"Another pint please!"

The physicist Erwin Schrödinger proved long ago that everything changes just like the universe. Everything means everything. Those flashy neon lights, the atoms in my glass, me, and you. Absolutely everything changes.

The universe gets bigger, you get bigger. The universe gets smaller, you get smaller. You are the universe.

Look at the sky. Light from far away is redder. Astronomers explain this by assuming that light changes exactly as Schrödinger proved but they ignore the change in atoms. This is wrong. Both atoms and light change. Both of them.

When this is understood, the meaning of redder light flips to say that our universe is collapsing. This comes from comparing old light emitted by old atoms against new light emitted by new atoms.

Redshift now spectacularly matches what astronomers see. Nothing more than 80 year old physics is needed. No modifications. No nothing.

The universe is more than 2000 billion years old. This means that there are zillions of very old stars you can't see anymore, probably enough to explain the matter that we can't see but know is there.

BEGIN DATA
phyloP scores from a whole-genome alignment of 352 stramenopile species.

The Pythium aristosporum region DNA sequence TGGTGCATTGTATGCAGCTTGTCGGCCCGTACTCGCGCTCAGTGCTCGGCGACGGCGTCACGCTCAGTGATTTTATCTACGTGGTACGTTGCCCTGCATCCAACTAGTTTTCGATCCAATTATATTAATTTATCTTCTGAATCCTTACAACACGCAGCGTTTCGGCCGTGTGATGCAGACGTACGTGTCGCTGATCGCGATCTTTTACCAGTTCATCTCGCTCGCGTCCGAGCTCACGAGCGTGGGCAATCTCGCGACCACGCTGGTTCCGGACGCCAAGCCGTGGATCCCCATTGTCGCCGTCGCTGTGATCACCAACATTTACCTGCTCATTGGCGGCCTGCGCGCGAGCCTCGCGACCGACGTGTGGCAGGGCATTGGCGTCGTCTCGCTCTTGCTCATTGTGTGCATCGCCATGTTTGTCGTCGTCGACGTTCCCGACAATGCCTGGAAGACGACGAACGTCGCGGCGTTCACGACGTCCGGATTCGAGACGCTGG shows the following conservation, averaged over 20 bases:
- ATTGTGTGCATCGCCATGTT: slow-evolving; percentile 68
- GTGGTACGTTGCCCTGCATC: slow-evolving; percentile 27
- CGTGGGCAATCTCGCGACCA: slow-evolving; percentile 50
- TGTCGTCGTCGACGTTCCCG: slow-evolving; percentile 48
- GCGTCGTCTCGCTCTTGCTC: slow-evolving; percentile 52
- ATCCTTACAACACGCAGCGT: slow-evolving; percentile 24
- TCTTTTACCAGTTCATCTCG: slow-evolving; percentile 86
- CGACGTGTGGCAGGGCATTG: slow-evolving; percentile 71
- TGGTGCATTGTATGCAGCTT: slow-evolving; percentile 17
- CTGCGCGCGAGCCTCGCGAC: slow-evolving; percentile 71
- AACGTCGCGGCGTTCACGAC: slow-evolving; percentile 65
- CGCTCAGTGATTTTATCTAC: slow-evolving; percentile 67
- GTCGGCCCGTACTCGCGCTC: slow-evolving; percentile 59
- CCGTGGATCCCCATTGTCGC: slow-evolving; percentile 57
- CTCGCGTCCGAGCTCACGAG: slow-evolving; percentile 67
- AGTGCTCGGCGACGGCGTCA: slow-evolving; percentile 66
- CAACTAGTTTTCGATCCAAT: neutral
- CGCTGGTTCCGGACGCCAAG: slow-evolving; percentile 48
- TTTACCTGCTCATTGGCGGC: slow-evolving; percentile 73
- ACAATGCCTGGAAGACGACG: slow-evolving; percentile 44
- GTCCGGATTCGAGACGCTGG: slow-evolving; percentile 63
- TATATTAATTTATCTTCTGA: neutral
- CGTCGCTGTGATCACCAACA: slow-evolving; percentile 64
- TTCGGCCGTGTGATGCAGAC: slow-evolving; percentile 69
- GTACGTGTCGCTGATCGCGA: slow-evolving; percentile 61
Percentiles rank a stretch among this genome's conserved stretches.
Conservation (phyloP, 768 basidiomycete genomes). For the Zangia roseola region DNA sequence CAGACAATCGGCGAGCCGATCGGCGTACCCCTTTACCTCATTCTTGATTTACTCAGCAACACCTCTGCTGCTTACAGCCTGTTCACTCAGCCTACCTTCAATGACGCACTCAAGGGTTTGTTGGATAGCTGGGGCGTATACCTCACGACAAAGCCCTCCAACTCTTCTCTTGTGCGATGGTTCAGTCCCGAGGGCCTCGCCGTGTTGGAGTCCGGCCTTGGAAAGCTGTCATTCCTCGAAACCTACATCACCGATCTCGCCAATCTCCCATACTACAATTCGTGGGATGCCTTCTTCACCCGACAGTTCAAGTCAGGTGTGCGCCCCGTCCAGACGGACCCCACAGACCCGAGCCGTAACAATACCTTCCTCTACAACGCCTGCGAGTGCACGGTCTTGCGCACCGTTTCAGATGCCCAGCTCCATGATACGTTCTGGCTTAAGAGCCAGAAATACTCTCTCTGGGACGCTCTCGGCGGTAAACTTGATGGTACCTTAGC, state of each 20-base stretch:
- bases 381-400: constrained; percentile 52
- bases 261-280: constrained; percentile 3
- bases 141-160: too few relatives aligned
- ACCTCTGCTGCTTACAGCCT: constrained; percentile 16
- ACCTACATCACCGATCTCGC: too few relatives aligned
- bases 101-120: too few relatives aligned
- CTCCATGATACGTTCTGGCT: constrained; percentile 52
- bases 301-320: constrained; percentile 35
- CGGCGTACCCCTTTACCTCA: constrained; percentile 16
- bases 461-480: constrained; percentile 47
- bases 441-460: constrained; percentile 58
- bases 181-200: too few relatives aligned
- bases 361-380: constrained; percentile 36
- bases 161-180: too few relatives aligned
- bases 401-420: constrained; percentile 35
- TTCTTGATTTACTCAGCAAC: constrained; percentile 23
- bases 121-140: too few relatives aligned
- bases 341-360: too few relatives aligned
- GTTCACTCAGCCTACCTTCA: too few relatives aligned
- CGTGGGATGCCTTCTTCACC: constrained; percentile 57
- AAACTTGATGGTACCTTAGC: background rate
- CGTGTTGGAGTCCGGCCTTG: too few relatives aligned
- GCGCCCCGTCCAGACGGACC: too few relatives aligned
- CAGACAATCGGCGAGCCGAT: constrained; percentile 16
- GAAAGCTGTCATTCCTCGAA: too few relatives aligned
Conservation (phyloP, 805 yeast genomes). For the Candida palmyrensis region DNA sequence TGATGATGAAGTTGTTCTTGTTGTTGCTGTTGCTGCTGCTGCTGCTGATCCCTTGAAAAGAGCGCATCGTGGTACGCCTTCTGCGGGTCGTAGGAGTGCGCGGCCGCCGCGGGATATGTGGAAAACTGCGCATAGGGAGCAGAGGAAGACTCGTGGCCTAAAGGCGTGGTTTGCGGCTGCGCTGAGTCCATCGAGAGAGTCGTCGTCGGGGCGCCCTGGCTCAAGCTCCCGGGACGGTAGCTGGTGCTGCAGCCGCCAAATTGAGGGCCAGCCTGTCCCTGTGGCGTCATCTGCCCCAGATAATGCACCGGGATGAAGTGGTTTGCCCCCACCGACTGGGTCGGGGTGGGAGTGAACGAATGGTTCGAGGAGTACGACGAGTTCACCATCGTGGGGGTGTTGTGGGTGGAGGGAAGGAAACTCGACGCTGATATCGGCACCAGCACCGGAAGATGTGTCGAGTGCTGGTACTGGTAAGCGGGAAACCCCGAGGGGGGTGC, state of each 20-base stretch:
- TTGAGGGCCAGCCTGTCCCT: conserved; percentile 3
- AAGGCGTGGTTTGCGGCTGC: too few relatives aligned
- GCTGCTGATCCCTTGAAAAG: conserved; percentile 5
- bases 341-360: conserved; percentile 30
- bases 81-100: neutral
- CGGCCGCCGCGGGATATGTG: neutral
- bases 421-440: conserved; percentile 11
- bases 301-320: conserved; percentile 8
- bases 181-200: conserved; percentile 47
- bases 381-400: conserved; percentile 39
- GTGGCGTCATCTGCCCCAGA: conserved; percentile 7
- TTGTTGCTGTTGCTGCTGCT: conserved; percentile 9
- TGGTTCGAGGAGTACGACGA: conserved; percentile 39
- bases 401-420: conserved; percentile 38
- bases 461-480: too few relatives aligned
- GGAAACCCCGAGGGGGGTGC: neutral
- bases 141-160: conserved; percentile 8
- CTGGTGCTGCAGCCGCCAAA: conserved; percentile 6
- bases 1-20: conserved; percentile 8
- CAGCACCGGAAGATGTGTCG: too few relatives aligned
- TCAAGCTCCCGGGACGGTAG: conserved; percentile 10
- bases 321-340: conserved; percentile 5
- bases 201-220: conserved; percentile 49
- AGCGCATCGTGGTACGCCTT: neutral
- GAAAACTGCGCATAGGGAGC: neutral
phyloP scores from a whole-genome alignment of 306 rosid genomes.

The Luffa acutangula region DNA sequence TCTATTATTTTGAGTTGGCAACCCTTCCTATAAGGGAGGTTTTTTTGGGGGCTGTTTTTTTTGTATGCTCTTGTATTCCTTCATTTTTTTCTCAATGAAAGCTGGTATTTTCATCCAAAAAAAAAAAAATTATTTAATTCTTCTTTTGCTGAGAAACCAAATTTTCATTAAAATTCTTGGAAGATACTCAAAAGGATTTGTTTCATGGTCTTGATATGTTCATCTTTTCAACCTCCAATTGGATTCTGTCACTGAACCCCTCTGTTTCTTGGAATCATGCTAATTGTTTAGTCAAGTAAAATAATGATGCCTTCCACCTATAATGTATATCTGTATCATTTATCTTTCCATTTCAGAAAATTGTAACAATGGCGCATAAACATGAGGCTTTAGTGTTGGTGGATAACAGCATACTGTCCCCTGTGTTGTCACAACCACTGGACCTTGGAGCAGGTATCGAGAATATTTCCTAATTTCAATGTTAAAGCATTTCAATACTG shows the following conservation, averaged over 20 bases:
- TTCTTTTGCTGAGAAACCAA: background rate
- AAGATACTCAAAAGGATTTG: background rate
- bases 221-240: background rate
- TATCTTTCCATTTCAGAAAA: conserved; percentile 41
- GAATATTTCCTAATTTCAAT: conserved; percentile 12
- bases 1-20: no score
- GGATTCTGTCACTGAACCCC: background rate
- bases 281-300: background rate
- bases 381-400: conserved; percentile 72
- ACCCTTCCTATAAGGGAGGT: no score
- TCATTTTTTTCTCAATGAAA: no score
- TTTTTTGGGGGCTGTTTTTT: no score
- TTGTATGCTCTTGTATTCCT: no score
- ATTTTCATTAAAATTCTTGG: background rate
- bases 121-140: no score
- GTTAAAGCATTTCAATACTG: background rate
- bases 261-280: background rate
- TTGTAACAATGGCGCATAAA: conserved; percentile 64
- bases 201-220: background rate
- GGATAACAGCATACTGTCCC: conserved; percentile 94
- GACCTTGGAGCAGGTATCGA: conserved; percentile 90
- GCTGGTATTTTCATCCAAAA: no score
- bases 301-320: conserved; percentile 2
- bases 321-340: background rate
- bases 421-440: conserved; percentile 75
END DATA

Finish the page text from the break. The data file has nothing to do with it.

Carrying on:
"Another pint, please! Make it two. Join me!"

"Let's toast old physicists and their old theories."

"Einstein! Friedmann! Schrödinger! You done good!"

Ah, yes, you all done good.

Niels Bohr wanted George Gamow to go to England to show his calculations how a nuclear potential barrier explained Sir Ernest Rutherford's splitting light elements with fast alpha particles. Bohr advised Gamow that he must be very careful in presenting the quantum theory of nuclear transformation to him, since the old man did not like any innovations and used to say that any theory is good only if it is simple enough to be understood by a barmaid.

Gamow, G. 1970, My World Line (New York: Viking Press) page 66

A later Russian translation of this anecdote based on Gamow's book used the Russian word for "cook" rather than Gamow's original "barmaid". This was a classical Russian political "mistranslation" rather than a correction of a sexual stereotype.

Bill Sumner 12/14/2014